7 June 2021

Suicidality may have risen in these Victorians

Clinical COVID-19 Mental Health Psychology

Young people, carers, those with a disability and people with far-right political beliefs may have felt increasingly suicidal in Victoria’s lockdown last year, a recent survey suggests.

Surprisingly however, the survey of 1157 adults found there was no overall increase in mental health symptoms such as anxiety, depressive or burnout symptoms over the strictest part of the lockdown.

Victorian researchers surveyed almost 1200 people in the state about their mental health in September of 2020, after one of the world’s longest covid lockdowns, and compared the results cross-sectionally to a survey of around 300 of many of the same survey respondents from April.

Victorians experienced periodic restrictions from March and stage 3 lockdowns from March 31. This escalated to a nightly curfew, a 5km travel bubble from their homes and a limit of an hour for outdoor exercise from August and throughout September.

In April, around one in three Victorians reported feeling symptoms of anxiety or depression, one in 10 said they had seriously considered suicide that month, and one in five said they had suicidal ideation.

These proportions remained relatively the same in the September survey.

While this study did not survey participants before April, when lockdowns and restrictions were already in place, the authors pointed to national data from 2001-2014 that found that only around one in 10 Australians had conditions such as anxiety and depression.

Other longitudinal data suggested that severe psychological distress was more common in April of 2020 than before the pandemic, said the researchers, who were from the Turner Institute for Brain and Mental Health at Monash University and Austin Health.

In this survey study, they found that by September one in four participants reported burnout symptoms and one in eight said they used more substances to cope with the pandemic.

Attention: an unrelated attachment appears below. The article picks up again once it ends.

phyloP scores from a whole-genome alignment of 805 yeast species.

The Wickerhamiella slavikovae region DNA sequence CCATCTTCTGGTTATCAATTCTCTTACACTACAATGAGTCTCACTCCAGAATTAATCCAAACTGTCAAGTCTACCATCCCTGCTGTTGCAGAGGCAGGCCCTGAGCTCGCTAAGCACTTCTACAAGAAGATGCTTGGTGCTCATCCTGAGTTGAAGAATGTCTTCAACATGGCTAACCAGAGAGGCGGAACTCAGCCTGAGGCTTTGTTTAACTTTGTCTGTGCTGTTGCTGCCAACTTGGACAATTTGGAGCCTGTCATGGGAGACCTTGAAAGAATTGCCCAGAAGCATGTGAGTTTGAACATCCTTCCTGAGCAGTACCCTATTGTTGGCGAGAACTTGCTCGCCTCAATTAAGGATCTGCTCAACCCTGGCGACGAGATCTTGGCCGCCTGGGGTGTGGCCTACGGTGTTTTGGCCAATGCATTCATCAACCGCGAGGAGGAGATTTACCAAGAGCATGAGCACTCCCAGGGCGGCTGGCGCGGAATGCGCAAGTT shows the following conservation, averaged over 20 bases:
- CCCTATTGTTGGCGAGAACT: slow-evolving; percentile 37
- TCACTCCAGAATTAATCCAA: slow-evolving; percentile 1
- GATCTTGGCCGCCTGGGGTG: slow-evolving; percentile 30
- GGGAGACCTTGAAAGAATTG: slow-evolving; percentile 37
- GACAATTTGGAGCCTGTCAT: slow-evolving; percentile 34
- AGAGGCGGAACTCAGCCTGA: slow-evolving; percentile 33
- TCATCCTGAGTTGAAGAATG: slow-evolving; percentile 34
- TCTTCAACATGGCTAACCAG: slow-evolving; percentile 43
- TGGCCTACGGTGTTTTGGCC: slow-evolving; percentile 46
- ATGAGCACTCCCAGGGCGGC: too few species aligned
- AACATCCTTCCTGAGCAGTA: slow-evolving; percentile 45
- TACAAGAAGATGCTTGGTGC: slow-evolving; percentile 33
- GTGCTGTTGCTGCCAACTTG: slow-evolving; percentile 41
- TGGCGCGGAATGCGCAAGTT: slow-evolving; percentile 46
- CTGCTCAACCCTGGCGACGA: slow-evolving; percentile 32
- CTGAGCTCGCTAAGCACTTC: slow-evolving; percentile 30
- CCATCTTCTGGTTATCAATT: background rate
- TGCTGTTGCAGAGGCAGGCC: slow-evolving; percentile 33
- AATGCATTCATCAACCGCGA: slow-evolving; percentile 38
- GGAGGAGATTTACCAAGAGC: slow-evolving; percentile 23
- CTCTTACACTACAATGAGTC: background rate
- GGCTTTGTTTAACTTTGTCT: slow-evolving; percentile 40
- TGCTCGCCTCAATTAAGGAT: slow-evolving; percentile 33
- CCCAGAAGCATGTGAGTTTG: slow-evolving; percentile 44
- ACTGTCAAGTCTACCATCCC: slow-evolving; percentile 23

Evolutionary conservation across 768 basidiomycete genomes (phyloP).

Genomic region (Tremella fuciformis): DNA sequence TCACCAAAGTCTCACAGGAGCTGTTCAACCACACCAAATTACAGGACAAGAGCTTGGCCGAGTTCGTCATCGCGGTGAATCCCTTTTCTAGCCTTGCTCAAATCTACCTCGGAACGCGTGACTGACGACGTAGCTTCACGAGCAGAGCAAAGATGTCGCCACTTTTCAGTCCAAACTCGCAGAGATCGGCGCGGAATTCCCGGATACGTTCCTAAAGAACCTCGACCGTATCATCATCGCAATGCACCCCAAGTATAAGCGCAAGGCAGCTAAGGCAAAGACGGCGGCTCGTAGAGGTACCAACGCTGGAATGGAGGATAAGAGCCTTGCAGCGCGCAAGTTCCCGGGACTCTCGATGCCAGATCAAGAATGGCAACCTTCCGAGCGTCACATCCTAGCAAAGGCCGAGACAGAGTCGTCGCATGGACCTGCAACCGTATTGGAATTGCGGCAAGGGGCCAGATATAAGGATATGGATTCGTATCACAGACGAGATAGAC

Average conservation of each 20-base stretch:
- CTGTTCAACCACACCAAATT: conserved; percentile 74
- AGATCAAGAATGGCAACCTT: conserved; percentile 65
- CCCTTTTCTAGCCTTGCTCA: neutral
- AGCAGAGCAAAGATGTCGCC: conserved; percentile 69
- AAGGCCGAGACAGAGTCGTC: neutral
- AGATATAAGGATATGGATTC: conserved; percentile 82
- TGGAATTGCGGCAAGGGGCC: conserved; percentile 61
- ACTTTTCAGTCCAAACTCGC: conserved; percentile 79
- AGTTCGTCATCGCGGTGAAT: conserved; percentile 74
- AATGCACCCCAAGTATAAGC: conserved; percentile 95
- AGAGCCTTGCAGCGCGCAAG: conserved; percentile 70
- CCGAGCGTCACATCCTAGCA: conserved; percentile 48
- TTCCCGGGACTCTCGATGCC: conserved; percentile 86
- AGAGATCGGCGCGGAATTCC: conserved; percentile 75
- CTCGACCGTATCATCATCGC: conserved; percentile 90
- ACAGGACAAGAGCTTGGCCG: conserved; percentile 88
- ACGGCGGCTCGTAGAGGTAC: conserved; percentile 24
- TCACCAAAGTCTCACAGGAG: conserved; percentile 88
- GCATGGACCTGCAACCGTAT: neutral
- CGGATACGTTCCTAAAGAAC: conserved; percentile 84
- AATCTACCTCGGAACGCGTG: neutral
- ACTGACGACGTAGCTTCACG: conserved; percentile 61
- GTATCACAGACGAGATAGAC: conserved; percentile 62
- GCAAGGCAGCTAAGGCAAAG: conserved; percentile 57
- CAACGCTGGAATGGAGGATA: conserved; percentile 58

Also, participants were significantly more likely to have increased their screen time by at least one hour 

The hardest hit appeared to be young adults, unpaid caregivers, and people with disabilities or pre-existing psychiatric or sleep conditions, who tended to have a decline in mental health over this period.

For example, the adjusted prevalence of suicidal ideation was around five times higher among those aged 18-24 compared with over-65s, and more than double for those with disability compared with those without it.

Similarly, the prevalence of suicidal ideation was about three times higher in carers than in non-carers, and twice as high in those who identified as being politically far right compared with those who identified as being politically centrist.

Those with a far right political ideology also had higher adjusted prevalence of the other three adverse mental health symptoms, which included anxiety symptoms, depression symptoms and substance use, they found.

“Pre-existing psychiatric or sleep disorders and insomnia symptoms were robustly associated with higher prevalence of poor outcomes, consistent with prior evidence,” the authors noted.

In contrast, there was no apparent increase in the prevalence of mental health problems linked to sexual orientation, ancestry or whether someone was living in the city or regionally.

This was also true for those who spent less time in bed, had less trouble falling asleep or who had a more regular sleep schedule.

The results of this study on people in an area that had a low prevalence of SARS-CoV-2 helped to unpack whether declines in mental health found in other studies globally were the result of the covid infection or the measures taken to prevent infection, the authors wrote.

They did note that mental health symptoms for the group as a whole did not appear to get worse over the most intense lockdown of the pandemic, which they suggested may have been due to the psychological support individuals received.

“Victorians have substantially increased mental health services utilisation, which may reflect greater need for and access to these resources and be one reason that the prevalence of poor mental health in Victoria has not increased from April to September, despite one of the world’s longest lockdowns,” they continued.

Journal of Psychiatric Research 2021, online 4 June

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